Billie Flynn



Combat Commander.  5th Gen Experimental Test Pilot.  Airshow Pilot.

Billie Flynn connects the dots from pushing the envelope to business and life lessons learned.


Find out for yourself…


Recognized as a worldwide expert in aviation

5th Generation fighter aircraft development, Aerospace, and Defence strategies.

Dicerra Podcast Part 1

I sat down with TK Toeki, CEO of Dicerrra,...

Organizational Culture, Toxicity & Flight Safety – ’20 Years Done’ Podcast

Interview with Chris McGhee on his ’20 Years Done’ Podcast discussing our parallel Air Force worlds. We dealt with organizational culture, toxicity and flight safety. Dissected “The Hole in the Wall Gang” story from a broader perspective than previously analyzed.

Dropping the Ball Again – Canadian Fighter Pilot Training

The recent retirement of the RCAF’s 419 Squadron, based in Cold Lake, Alberta ended fighter pilot training in Canada.  NATO Flying Training in Canada (NFTC) is the very successful pilot training program that has flown the CT-155 Hawk jet for 24 years, creating baby fighter pilots, teaching them basic fighter pilot skill sets.  Sovereign Fighter-Lead-In-Training (FLIT), which is also called Phase IV in pilot training parlance, has graduated wannabe fighter pilots who were capable, safe, and effective as they moved on to learn to fly the more advanced CF-18 Hornet.

As it turns out, RCAF officials cancelled this program with perfectly capable jets to fly, trained instructors and maintenance personnel available at a time when the air force is desperately short of fighter pilots and with very little access to training programs to refill their ranks.  There are only 42 combat-ready fighter pilots in the RCAF, not enough to sufficiently man the CF-18s to protect our country or support operations abroad.  With 88 F-35s to be delivered in the coming years, and a severe shortage of trained pilots, instead of leveraging existing sovereign training capability, RCAF officials just shot themselves in the foot and cut off their own elite, highly successful fighter pilot training program. The decision they took is now to outsource all of that training out-of-country at enormous additional expense.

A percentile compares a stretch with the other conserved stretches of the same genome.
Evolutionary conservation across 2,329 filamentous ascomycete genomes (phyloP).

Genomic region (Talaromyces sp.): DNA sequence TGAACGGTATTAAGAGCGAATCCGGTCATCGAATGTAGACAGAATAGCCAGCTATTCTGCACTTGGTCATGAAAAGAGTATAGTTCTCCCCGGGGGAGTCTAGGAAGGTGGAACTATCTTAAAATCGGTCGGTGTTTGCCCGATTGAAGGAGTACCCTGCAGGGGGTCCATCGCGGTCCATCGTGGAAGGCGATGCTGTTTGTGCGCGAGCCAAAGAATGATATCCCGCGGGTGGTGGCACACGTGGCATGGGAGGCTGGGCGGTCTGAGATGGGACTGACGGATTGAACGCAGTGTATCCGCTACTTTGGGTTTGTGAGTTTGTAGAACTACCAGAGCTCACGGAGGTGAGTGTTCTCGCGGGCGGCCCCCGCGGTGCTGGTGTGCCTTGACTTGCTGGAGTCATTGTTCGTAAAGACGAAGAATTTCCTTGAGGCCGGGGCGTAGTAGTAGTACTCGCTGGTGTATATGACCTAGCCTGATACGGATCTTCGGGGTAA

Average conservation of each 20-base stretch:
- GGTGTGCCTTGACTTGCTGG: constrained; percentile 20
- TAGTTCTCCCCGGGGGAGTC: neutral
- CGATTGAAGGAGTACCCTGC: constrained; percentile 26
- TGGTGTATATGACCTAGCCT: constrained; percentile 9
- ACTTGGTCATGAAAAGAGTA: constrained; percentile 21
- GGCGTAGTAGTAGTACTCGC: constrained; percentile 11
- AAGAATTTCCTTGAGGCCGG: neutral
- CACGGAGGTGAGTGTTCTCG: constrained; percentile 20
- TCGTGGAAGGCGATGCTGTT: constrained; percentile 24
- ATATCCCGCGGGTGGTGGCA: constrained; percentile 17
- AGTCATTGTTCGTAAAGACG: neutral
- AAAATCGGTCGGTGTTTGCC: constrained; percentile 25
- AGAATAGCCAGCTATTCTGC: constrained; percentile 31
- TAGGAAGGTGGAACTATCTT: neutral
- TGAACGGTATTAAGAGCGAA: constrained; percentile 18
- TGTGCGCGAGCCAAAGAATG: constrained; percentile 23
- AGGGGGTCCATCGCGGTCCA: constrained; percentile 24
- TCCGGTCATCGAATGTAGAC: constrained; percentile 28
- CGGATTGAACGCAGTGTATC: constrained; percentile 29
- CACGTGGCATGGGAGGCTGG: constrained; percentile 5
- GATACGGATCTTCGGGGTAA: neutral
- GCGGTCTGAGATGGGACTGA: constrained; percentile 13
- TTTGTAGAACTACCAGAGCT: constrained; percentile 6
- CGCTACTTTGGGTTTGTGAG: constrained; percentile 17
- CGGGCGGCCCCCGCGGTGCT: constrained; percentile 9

Flying and the Perrier Bottle

Flying is a Performance just like a sporting competition. And once we grasp this concept, our approach to preparing for flying missions changes because we realize the strains that we are going to put our bodies through. When we demand extraordinary performance on a fighter mission set or during a test mission, everything matters. Fighter pilots ‘dogfighting’ one against each other demands the best of each of us. Get into an F-16, pin yourself to the back of the seat, crushed at 9g during a fight, and you quickly realize just how physical the act of flying is. Nutrition and proper hydration and what you drink matters. And so does warding off Tactical Dehydration.

Balkan Rats – 25 Years On

The Canadian CF-18 Composite Wing, the ‘Balkan Rats’, that flew combat during Operation Allied Force, 25 years ago, propelled a peacetime air force to mold itself into a more capable and lethal fighter force.

Fate, Luck and Choice – Gifted…or Not…

It’s not how you fail; it’s how you get back up. I want pilots who have failed and showed the strength to recover and succeed. If they don’t have scars, they don’t have character and when the shit hits the fan, they won’t know what to do and will cave. I want the ones who failed, got back up and moved forward.